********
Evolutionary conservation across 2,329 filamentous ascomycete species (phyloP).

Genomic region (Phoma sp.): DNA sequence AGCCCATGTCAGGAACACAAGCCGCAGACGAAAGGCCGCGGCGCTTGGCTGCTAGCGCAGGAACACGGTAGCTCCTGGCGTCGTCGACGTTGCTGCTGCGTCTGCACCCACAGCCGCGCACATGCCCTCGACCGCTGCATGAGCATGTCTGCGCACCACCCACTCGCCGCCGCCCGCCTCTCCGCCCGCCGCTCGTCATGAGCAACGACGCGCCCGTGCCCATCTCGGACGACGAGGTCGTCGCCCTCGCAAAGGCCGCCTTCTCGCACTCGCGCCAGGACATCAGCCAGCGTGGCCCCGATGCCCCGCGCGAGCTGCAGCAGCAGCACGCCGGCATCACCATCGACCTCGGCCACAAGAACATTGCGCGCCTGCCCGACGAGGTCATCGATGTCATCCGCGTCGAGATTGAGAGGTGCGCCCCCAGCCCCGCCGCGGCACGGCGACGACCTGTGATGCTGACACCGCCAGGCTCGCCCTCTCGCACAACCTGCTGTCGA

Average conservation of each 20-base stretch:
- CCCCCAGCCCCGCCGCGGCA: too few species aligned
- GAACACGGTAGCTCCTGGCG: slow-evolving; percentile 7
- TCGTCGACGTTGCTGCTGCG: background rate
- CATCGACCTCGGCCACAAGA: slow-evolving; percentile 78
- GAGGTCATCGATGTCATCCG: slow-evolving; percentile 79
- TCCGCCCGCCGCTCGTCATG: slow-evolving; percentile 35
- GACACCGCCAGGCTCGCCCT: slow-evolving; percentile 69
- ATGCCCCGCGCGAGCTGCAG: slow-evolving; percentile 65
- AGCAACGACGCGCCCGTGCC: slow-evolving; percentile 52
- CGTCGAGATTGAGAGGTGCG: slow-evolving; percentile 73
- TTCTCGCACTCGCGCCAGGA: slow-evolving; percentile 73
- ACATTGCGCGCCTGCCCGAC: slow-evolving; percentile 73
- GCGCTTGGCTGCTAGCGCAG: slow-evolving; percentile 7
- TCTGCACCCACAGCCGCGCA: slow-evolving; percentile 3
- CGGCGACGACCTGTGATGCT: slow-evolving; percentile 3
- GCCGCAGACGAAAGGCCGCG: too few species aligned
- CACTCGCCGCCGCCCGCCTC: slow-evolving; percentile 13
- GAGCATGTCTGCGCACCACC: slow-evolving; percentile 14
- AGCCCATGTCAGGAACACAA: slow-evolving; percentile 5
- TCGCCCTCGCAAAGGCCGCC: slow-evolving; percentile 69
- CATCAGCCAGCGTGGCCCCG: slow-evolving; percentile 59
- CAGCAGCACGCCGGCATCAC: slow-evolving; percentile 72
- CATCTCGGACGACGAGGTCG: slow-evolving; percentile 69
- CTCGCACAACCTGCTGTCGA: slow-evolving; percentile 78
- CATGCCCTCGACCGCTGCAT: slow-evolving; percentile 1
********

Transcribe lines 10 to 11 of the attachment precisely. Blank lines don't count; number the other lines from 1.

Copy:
- GACACCGCCAGGCTCGCCCT: slow-evolving; percentile 69
- ATGCCCCGCGCGAGCTGCAG: slow-evolving; percentile 65